The origins of Option Pain dates back to 2004. So, in a sense, this is still a very young theory. As far as I know there are no academic/scholastic papers on it, which makes one wonder why the academia has ignored this concept.
The theory of options pain stems as a corollary to the belief – “90% of the options expire worthless, hence option writers/sellers tend to make money more often, more consistently than the option buyers”.
Now if this statement is true, then we can make a bunch of logical deductions –
Now considering all the above points, there must exist a single price point at which, if the market expires, then it would cause least amount of pain to the option writers (or cause maximum amount of pain to option buyers).
If one can identify this price point, then it’s most likely that this is the point at which markets will expire. The ‘Option Pain’ theory does just this – identify the price at which the market is likely to expire considering least amount of pain is caused to option writers.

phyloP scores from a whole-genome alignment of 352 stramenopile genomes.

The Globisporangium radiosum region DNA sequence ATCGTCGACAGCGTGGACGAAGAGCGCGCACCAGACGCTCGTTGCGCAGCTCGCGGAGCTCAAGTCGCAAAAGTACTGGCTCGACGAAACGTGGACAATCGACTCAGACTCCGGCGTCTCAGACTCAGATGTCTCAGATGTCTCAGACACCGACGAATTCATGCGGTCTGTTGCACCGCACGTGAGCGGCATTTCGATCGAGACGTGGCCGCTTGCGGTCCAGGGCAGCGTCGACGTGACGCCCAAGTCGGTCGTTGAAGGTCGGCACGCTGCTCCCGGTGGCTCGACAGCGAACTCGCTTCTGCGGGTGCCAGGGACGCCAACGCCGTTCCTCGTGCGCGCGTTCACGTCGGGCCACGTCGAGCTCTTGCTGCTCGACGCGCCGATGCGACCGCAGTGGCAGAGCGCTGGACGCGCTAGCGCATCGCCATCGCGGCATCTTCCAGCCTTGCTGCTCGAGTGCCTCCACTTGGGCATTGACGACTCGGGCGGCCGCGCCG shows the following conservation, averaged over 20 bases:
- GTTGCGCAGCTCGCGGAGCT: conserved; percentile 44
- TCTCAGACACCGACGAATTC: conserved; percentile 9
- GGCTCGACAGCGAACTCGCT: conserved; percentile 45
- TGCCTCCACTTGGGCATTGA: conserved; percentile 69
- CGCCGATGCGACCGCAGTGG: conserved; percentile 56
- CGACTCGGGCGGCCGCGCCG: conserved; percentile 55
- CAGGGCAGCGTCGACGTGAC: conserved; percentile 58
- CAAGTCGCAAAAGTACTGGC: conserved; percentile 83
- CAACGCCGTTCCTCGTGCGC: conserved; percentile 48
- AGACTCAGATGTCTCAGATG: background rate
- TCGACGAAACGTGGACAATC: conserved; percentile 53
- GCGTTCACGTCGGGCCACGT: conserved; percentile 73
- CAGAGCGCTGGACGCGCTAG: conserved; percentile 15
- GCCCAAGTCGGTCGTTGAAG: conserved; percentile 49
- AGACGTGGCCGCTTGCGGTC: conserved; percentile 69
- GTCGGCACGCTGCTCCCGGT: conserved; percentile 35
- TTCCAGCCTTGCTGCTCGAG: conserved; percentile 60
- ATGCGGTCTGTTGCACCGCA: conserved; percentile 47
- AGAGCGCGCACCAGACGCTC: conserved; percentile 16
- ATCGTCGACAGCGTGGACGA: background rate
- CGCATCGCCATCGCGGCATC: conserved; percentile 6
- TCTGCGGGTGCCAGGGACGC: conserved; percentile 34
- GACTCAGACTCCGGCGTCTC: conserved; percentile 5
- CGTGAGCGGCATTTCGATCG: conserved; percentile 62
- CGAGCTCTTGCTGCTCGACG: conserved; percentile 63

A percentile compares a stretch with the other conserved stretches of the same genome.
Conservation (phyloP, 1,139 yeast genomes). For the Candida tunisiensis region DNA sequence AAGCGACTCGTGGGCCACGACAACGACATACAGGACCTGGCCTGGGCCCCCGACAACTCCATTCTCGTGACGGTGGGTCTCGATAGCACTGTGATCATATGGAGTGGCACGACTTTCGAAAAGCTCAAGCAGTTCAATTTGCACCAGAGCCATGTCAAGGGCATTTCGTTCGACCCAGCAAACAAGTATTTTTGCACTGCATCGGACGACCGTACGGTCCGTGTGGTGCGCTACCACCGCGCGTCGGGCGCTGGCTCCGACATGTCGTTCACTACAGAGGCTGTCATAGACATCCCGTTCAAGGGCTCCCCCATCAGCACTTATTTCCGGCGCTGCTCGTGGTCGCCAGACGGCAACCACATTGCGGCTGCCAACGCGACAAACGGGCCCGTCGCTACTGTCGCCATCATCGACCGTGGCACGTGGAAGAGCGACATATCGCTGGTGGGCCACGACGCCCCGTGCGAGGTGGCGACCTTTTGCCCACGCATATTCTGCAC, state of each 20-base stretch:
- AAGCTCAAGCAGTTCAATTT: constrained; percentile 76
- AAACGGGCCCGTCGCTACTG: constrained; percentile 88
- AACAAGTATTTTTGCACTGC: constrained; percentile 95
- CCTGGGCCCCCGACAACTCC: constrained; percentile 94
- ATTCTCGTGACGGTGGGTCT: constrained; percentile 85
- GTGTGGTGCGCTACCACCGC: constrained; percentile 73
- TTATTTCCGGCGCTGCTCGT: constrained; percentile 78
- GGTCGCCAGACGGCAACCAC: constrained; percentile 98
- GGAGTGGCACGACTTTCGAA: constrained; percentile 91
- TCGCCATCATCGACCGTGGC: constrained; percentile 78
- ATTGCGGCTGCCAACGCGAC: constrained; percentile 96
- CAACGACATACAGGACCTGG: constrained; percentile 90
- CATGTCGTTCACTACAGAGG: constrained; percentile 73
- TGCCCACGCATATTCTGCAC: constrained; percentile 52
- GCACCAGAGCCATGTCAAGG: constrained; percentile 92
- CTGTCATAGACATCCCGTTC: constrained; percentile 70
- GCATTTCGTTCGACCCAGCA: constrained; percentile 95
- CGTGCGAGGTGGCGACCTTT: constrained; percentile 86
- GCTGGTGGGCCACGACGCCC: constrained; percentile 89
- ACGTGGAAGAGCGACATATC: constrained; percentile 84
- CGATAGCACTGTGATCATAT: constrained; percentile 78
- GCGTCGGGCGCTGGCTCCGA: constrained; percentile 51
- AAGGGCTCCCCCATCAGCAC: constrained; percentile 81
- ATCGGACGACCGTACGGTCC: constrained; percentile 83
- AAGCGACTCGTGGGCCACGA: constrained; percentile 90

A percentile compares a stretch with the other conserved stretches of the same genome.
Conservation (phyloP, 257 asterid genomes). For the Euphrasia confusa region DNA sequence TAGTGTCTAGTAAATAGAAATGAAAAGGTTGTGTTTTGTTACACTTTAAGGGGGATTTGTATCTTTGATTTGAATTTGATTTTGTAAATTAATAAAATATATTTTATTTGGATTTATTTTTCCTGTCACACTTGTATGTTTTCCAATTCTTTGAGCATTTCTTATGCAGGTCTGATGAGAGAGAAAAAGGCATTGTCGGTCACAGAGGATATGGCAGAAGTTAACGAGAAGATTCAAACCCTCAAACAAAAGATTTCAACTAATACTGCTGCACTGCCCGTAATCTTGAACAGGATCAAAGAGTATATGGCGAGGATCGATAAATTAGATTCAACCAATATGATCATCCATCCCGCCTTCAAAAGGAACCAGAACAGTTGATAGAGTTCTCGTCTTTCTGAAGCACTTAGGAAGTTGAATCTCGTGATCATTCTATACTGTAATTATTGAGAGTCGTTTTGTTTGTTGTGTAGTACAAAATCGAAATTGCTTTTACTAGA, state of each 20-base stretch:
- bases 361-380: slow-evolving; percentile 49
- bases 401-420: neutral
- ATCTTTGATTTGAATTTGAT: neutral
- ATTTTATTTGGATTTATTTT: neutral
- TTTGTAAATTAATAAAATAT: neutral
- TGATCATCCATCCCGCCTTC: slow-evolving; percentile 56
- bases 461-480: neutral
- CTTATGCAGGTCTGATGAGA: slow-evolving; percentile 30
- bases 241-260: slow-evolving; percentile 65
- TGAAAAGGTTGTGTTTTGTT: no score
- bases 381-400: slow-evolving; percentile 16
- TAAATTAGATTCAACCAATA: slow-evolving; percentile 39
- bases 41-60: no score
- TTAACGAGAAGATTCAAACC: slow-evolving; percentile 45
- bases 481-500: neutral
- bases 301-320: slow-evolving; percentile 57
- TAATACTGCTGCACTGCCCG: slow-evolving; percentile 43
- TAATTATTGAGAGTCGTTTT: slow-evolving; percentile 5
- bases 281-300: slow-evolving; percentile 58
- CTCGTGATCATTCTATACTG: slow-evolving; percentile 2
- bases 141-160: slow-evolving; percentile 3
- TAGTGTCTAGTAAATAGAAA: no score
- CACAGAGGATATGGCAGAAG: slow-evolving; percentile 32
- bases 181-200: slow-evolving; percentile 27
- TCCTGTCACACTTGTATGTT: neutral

Here is how optionspain.com formally defines Option Pain – “In the options market, wealth transfer between option buyers and sellers is a zero sum game. On option expiration days, the underlying stock price often moves toward a point that brings maximum loss to option buyers. This specific price, calculated based on all outstanding options in the markets, is called Option Pain. Option Pain is a proxy for the stock price manipulation target by the option selling group”.
Credit to varsity for explaination.